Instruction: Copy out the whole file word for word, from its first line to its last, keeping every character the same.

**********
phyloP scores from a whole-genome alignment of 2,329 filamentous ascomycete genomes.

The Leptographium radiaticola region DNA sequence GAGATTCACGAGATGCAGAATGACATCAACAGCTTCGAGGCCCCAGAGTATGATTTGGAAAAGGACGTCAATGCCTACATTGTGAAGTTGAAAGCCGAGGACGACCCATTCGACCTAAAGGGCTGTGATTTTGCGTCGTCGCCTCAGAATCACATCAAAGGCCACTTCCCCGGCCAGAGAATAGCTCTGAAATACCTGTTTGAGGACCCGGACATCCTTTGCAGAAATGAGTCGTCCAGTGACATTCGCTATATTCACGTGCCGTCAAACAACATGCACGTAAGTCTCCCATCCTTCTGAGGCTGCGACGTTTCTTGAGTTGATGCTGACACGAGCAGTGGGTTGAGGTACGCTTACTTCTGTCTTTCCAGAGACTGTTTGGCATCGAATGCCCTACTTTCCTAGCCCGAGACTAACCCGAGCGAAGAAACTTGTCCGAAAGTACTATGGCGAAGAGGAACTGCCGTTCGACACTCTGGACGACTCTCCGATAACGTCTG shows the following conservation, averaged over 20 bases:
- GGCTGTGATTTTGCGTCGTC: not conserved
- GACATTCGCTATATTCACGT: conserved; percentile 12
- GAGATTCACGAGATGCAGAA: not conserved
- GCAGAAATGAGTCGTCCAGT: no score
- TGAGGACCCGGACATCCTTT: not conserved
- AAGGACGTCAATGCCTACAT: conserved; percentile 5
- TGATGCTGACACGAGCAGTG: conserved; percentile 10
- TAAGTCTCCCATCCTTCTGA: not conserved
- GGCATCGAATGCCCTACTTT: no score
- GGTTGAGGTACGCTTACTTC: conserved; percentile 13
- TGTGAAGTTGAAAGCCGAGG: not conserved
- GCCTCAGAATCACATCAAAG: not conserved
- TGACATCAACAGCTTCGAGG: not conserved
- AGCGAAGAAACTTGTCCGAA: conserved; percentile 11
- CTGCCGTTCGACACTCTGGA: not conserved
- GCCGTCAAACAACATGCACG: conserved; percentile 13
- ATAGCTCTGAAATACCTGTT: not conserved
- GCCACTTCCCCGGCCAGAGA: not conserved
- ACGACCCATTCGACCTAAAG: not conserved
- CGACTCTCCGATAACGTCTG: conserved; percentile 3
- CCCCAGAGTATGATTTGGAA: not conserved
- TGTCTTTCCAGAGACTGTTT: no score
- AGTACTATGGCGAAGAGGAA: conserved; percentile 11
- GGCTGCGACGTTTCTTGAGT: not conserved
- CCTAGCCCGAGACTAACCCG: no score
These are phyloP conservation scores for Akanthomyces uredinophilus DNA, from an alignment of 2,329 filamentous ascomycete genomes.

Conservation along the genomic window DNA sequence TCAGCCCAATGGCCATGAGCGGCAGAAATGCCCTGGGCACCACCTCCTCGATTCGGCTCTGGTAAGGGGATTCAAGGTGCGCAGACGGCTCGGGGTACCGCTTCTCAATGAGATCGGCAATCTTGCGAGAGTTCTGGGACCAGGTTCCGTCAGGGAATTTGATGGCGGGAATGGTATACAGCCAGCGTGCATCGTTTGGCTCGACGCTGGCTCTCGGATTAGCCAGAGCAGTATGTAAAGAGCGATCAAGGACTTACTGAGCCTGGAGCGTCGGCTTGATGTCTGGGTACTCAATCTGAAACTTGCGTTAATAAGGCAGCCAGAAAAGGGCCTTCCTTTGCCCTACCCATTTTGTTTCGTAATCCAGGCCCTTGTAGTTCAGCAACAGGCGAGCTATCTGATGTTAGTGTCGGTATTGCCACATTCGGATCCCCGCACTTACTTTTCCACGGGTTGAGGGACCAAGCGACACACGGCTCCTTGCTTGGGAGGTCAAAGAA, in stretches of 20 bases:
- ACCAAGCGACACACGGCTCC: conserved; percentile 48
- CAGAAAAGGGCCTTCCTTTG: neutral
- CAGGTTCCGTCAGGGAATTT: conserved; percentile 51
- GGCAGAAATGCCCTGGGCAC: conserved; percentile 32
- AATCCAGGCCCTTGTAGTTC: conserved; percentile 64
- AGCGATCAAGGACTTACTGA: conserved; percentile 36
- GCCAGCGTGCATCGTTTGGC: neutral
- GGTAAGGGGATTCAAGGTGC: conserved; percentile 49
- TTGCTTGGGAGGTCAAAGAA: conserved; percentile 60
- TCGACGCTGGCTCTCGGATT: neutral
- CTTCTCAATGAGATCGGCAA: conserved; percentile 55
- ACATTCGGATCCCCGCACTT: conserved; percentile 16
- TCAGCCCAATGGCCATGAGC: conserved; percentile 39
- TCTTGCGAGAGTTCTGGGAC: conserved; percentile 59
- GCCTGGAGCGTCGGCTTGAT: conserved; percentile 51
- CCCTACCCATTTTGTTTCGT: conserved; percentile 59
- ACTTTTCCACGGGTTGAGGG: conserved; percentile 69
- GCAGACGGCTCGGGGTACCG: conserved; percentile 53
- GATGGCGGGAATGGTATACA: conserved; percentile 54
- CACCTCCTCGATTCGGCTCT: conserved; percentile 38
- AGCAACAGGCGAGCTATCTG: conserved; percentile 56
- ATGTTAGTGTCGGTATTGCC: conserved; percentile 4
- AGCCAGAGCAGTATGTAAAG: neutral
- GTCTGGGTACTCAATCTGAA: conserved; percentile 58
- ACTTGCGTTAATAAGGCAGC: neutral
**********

phyloP scores from a whole-genome alignment of 2,329 filamentous ascomycete genomes.

The Leptographium radiaticola region DNA sequence GAGATTCACGAGATGCAGAATGACATCAACAGCTTCGAGGCCCCAGAGTATGATTTGGAAAAGGACGTCAATGCCTACATTGTGAAGTTGAAAGCCGAGGACGACCCATTCGACCTAAAGGGCTGTGATTTTGCGTCGTCGCCTCAGAATCACATCAAAGGCCACTTCCCCGGCCAGAGAATAGCTCTGAAATACCTGTTTGAGGACCCGGACATCCTTTGCAGAAATGAGTCGTCCAGTGACATTCGCTATATTCACGTGCCGTCAAACAACATGCACGTAAGTCTCCCATCCTTCTGAGGCTGCGACGTTTCTTGAGTTGATGCTGACACGAGCAGTGGGTTGAGGTACGCTTACTTCTGTCTTTCCAGAGACTGTTTGGCATCGAATGCCCTACTTTCCTAGCCCGAGACTAACCCGAGCGAAGAAACTTGTCCGAAAGTACTATGGCGAAGAGGAACTGCCGTTCGACACTCTGGACGACTCTCCGATAACGTCTG shows the following conservation, averaged over 20 bases:
- GGCTGTGATTTTGCGTCGTC: not conserved
- GACATTCGCTATATTCACGT: conserved; percentile 12
- GAGATTCACGAGATGCAGAA: not conserved
- GCAGAAATGAGTCGTCCAGT: no score
- TGAGGACCCGGACATCCTTT: not conserved
- AAGGACGTCAATGCCTACAT: conserved; percentile 5
- TGATGCTGACACGAGCAGTG: conserved; percentile 10
- TAAGTCTCCCATCCTTCTGA: not conserved
- GGCATCGAATGCCCTACTTT: no score
- GGTTGAGGTACGCTTACTTC: conserved; percentile 13
- TGTGAAGTTGAAAGCCGAGG: not conserved
- GCCTCAGAATCACATCAAAG: not conserved
- TGACATCAACAGCTTCGAGG: not conserved
- AGCGAAGAAACTTGTCCGAA: conserved; percentile 11
- CTGCCGTTCGACACTCTGGA: not conserved
- GCCGTCAAACAACATGCACG: conserved; percentile 13
- ATAGCTCTGAAATACCTGTT: not conserved
- GCCACTTCCCCGGCCAGAGA: not conserved
- ACGACCCATTCGACCTAAAG: not conserved
- CGACTCTCCGATAACGTCTG: conserved; percentile 3
- CCCCAGAGTATGATTTGGAA: not conserved
- TGTCTTTCCAGAGACTGTTT: no score
- AGTACTATGGCGAAGAGGAA: conserved; percentile 11
- GGCTGCGACGTTTCTTGAGT: not conserved
- CCTAGCCCGAGACTAACCCG: no score
These are phyloP conservation scores for Akanthomyces uredinophilus DNA, from an alignment of 2,329 filamentous ascomycete genomes.

Conservation along the genomic window DNA sequence TCAGCCCAATGGCCATGAGCGGCAGAAATGCCCTGGGCACCACCTCCTCGATTCGGCTCTGGTAAGGGGATTCAAGGTGCGCAGACGGCTCGGGGTACCGCTTCTCAATGAGATCGGCAATCTTGCGAGAGTTCTGGGACCAGGTTCCGTCAGGGAATTTGATGGCGGGAATGGTATACAGCCAGCGTGCATCGTTTGGCTCGACGCTGGCTCTCGGATTAGCCAGAGCAGTATGTAAAGAGCGATCAAGGACTTACTGAGCCTGGAGCGTCGGCTTGATGTCTGGGTACTCAATCTGAAACTTGCGTTAATAAGGCAGCCAGAAAAGGGCCTTCCTTTGCCCTACCCATTTTGTTTCGTAATCCAGGCCCTTGTAGTTCAGCAACAGGCGAGCTATCTGATGTTAGTGTCGGTATTGCCACATTCGGATCCCCGCACTTACTTTTCCACGGGTTGAGGGACCAAGCGACACACGGCTCCTTGCTTGGGAGGTCAAAGAA, in stretches of 20 bases:
- ACCAAGCGACACACGGCTCC: conserved; percentile 48
- CAGAAAAGGGCCTTCCTTTG: neutral
- CAGGTTCCGTCAGGGAATTT: conserved; percentile 51
- GGCAGAAATGCCCTGGGCAC: conserved; percentile 32
- AATCCAGGCCCTTGTAGTTC: conserved; percentile 64
- AGCGATCAAGGACTTACTGA: conserved; percentile 36
- GCCAGCGTGCATCGTTTGGC: neutral
- GGTAAGGGGATTCAAGGTGC: conserved; percentile 49
- TTGCTTGGGAGGTCAAAGAA: conserved; percentile 60
- TCGACGCTGGCTCTCGGATT: neutral
- CTTCTCAATGAGATCGGCAA: conserved; percentile 55
- ACATTCGGATCCCCGCACTT: conserved; percentile 16
- TCAGCCCAATGGCCATGAGC: conserved; percentile 39
- TCTTGCGAGAGTTCTGGGAC: conserved; percentile 59
- GCCTGGAGCGTCGGCTTGAT: conserved; percentile 51
- CCCTACCCATTTTGTTTCGT: conserved; percentile 59
- ACTTTTCCACGGGTTGAGGG: conserved; percentile 69
- GCAGACGGCTCGGGGTACCG: conserved; percentile 53
- GATGGCGGGAATGGTATACA: conserved; percentile 54
- CACCTCCTCGATTCGGCTCT: conserved; percentile 38
- AGCAACAGGCGAGCTATCTG: conserved; percentile 56
- ATGTTAGTGTCGGTATTGCC: conserved; percentile 4
- AGCCAGAGCAGTATGTAAAG: neutral
- GTCTGGGTACTCAATCTGAA: conserved; percentile 58
- ACTTGCGTTAATAAGGCAGC: neutral